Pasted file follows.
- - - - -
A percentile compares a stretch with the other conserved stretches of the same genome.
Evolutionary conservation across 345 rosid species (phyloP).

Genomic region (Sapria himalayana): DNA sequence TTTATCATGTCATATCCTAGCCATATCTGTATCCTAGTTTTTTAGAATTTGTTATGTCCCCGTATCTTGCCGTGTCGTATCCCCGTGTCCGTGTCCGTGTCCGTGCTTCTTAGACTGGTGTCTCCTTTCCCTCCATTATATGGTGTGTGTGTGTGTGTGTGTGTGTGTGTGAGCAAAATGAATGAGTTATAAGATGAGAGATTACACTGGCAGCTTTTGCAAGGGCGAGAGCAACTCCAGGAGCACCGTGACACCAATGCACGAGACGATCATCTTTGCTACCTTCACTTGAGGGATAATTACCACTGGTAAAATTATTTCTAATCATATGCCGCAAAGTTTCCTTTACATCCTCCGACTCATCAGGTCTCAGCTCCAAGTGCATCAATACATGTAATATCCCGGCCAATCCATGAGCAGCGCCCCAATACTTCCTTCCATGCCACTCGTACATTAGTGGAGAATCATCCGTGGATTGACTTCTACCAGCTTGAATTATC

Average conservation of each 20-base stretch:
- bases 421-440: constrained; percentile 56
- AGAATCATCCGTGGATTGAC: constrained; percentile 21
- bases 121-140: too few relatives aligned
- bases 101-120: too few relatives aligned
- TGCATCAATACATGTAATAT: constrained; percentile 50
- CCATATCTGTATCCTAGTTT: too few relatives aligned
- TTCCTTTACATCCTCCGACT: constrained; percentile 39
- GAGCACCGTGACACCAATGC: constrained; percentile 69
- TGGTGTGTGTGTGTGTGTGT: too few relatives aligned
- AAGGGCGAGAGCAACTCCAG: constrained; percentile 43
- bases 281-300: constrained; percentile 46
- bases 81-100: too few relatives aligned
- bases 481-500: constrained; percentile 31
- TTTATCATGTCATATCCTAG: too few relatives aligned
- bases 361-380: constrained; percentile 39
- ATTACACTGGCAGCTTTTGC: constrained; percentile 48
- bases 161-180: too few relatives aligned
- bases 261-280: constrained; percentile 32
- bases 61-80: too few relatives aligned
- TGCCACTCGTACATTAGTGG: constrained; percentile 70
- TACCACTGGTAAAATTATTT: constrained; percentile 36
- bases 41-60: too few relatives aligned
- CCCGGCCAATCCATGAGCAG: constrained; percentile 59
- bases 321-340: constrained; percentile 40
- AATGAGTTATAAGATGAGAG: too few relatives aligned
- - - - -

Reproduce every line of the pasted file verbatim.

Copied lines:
A percentile compares a stretch with the other conserved stretches of the same genome.
Evolutionary conservation across 345 rosid species (phyloP).

Genomic region (Sapria himalayana): DNA sequence TTTATCATGTCATATCCTAGCCATATCTGTATCCTAGTTTTTTAGAATTTGTTATGTCCCCGTATCTTGCCGTGTCGTATCCCCGTGTCCGTGTCCGTGTCCGTGCTTCTTAGACTGGTGTCTCCTTTCCCTCCATTATATGGTGTGTGTGTGTGTGTGTGTGTGTGTGTGAGCAAAATGAATGAGTTATAAGATGAGAGATTACACTGGCAGCTTTTGCAAGGGCGAGAGCAACTCCAGGAGCACCGTGACACCAATGCACGAGACGATCATCTTTGCTACCTTCACTTGAGGGATAATTACCACTGGTAAAATTATTTCTAATCATATGCCGCAAAGTTTCCTTTACATCCTCCGACTCATCAGGTCTCAGCTCCAAGTGCATCAATACATGTAATATCCCGGCCAATCCATGAGCAGCGCCCCAATACTTCCTTCCATGCCACTCGTACATTAGTGGAGAATCATCCGTGGATTGACTTCTACCAGCTTGAATTATC

Average conservation of each 20-base stretch:
- bases 421-440: constrained; percentile 56
- AGAATCATCCGTGGATTGAC: constrained; percentile 21
- bases 121-140: too few relatives aligned
- bases 101-120: too few relatives aligned
- TGCATCAATACATGTAATAT: constrained; percentile 50
- CCATATCTGTATCCTAGTTT: too few relatives aligned
- TTCCTTTACATCCTCCGACT: constrained; percentile 39
- GAGCACCGTGACACCAATGC: constrained; percentile 69
- TGGTGTGTGTGTGTGTGTGT: too few relatives aligned
- AAGGGCGAGAGCAACTCCAG: constrained; percentile 43
- bases 281-300: constrained; percentile 46
- bases 81-100: too few relatives aligned
- bases 481-500: constrained; percentile 31
- TTTATCATGTCATATCCTAG: too few relatives aligned
- bases 361-380: constrained; percentile 39
- ATTACACTGGCAGCTTTTGC: constrained; percentile 48
- bases 161-180: too few relatives aligned
- bases 261-280: constrained; percentile 32
- bases 61-80: too few relatives aligned
- TGCCACTCGTACATTAGTGG: constrained; percentile 70
- TACCACTGGTAAAATTATTT: constrained; percentile 36
- bases 41-60: too few relatives aligned
- CCCGGCCAATCCATGAGCAG: constrained; percentile 59
- bases 321-340: constrained; percentile 40
- AATGAGTTATAAGATGAGAG: too few relatives aligned